Originally published by Robert Beisert at fortcollinsprogram.robert-beisert.com

Linux + C – Arrays as Pointers

We’ve dealt with arrays a little bit in the past. Did you know that that whole time, we were dealing with pointers?

Array as a Pointer

When we declare an array, we are really doing the following things:

  • Allocating a section of memory large enough to contain N objects of the chosen data type
  • Creating a pointer to the start of that memory section
  • Preserving (by data type) the size of each object in the array

In fact, when we give the index of an array value, we are telling the program to go to the memory location, then travel to the location of the object we want. For example, if we have an array of 25 characters, and each character is 8 bits long, then the index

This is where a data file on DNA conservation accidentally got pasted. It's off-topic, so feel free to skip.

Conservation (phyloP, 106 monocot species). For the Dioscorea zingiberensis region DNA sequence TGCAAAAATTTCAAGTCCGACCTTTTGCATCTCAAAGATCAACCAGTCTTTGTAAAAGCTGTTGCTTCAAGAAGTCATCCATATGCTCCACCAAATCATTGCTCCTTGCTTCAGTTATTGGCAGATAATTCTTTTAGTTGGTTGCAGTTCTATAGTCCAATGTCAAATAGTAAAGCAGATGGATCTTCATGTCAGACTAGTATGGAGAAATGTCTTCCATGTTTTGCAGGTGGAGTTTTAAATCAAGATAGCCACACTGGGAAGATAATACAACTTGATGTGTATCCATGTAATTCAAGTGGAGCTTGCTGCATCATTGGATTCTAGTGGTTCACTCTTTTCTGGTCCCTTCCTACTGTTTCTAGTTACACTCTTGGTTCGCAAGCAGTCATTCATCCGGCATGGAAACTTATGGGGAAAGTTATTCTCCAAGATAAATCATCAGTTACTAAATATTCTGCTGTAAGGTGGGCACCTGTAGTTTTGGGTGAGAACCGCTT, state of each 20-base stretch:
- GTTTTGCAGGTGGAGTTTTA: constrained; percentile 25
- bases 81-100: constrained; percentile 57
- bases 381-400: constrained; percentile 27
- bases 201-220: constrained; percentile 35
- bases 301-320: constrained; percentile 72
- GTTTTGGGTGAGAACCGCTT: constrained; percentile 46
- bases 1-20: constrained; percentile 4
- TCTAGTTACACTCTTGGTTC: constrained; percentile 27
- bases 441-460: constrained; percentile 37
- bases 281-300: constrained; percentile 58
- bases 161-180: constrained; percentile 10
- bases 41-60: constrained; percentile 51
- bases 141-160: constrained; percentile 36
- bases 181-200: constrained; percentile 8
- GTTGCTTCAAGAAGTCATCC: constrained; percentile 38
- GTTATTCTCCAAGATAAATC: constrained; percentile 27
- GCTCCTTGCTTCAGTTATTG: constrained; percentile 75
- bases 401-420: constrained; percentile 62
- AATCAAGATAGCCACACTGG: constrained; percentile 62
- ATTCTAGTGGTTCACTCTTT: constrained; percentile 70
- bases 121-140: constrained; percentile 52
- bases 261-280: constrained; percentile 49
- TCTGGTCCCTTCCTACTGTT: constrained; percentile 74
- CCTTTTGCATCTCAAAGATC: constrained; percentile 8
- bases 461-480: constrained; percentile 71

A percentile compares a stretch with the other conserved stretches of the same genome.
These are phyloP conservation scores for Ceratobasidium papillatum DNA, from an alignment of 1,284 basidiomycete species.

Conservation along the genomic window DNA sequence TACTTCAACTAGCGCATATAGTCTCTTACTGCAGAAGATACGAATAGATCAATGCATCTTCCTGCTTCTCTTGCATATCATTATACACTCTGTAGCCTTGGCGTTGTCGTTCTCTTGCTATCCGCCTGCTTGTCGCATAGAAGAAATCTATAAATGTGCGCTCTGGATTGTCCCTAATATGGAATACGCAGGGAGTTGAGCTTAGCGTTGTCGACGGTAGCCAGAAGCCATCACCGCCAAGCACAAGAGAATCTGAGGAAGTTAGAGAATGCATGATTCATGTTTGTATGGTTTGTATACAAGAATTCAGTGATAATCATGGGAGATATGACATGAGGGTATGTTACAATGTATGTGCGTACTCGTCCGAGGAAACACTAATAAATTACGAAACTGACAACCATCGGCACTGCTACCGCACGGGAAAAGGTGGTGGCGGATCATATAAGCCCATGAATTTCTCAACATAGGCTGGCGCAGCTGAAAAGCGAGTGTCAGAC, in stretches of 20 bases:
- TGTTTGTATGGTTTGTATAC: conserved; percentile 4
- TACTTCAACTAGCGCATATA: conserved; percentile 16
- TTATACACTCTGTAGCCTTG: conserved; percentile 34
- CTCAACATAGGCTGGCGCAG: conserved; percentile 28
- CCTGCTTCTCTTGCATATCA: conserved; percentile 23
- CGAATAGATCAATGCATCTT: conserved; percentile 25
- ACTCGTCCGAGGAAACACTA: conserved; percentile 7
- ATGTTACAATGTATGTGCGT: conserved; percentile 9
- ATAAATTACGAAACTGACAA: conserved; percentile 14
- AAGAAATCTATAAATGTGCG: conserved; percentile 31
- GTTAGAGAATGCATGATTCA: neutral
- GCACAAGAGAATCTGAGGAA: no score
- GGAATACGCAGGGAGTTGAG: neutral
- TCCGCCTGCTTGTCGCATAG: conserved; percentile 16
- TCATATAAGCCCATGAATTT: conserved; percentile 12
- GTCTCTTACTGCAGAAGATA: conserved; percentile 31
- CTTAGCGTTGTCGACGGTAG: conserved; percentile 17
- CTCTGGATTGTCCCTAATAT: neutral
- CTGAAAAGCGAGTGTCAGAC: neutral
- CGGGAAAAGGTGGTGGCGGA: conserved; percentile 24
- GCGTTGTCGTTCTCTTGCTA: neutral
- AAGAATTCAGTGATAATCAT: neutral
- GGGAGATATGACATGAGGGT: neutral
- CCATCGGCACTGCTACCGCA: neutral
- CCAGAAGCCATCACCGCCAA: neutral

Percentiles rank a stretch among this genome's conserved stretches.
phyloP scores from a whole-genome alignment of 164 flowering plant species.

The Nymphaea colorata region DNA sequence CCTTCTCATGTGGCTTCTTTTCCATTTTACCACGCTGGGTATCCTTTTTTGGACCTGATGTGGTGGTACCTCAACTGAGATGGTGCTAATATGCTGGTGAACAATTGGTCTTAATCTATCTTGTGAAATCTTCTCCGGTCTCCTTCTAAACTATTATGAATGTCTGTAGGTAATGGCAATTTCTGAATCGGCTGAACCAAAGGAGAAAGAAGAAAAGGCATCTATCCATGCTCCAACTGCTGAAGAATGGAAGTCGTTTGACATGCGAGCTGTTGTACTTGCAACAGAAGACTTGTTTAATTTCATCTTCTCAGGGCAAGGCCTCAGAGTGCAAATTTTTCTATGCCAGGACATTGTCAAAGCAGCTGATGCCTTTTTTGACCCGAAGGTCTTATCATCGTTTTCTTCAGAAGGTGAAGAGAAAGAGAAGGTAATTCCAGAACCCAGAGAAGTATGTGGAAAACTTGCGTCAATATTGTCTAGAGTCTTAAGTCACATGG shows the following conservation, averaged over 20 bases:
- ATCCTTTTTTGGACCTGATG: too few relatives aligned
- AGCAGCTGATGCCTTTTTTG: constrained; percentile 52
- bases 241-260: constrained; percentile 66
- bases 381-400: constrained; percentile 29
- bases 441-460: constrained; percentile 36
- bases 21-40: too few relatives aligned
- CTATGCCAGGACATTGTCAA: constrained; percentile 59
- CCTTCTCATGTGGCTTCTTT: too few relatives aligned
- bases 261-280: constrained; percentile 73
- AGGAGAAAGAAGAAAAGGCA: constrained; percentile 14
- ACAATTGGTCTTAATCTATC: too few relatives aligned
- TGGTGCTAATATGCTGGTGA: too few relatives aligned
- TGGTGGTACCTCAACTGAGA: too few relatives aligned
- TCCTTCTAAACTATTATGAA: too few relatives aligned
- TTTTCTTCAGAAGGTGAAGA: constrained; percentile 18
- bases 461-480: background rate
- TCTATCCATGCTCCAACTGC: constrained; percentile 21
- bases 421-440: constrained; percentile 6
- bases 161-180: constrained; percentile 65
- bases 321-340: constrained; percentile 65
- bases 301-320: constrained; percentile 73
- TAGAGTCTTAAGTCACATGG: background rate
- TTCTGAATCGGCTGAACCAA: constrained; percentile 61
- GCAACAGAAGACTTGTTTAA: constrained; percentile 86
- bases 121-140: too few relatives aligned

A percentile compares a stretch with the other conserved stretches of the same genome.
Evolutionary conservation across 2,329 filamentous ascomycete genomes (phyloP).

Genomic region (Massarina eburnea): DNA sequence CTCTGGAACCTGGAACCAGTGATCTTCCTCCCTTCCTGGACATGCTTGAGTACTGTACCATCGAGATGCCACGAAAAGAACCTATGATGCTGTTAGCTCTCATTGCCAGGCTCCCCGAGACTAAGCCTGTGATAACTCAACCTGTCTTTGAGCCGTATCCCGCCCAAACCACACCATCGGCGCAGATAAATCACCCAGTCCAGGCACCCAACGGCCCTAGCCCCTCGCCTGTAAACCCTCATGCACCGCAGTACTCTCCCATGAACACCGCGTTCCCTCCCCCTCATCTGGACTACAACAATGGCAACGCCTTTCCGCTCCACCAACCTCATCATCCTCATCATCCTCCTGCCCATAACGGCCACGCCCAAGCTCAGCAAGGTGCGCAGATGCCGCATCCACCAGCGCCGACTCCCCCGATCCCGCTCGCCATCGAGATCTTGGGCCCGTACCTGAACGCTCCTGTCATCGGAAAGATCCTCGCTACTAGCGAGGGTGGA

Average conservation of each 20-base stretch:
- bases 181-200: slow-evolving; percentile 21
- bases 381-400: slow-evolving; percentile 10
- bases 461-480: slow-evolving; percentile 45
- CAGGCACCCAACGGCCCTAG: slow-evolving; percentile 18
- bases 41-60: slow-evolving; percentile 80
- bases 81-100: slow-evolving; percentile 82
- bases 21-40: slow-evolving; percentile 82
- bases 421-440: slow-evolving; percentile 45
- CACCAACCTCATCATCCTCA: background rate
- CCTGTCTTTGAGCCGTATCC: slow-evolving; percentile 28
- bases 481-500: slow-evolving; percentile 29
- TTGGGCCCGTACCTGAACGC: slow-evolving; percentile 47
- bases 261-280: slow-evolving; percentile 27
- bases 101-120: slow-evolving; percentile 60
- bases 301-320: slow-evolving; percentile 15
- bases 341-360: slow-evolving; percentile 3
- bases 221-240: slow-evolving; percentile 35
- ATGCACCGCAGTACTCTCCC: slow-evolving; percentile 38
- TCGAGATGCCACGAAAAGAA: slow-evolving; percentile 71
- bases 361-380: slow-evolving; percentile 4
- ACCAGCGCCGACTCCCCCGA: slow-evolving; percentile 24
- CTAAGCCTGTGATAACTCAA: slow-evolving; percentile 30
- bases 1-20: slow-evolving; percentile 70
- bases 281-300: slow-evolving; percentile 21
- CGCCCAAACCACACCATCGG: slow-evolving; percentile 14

is telling the program to start at the pointer called array, travel 8*15=120 bits past that point, then read the following 8 bits.


Need more proof? We’ll demonstrate it by pointing to the array, and comparing that to the location of the objects in that array. We’ll also show how we can put a string into an array, and pull it back out (exactly like a char *, with a maximum size limit).

Pay attention to how your computer indexes its data locations. Generally, we count by byte, so a char takes up one (1) addressable location. At the same time, an int will generally take up four (4) addressable locations.

#include <stdio.h>

int main(int argc, char *argv[])
int i;
char *pointer;
char arr[25] = "Hello, world!/n";

for(i = 0; i <25; i++)
pointer = &arr[i];
printf("%pt%pt%c/n";, pointer, &arr[i], arr[i]);

return 0;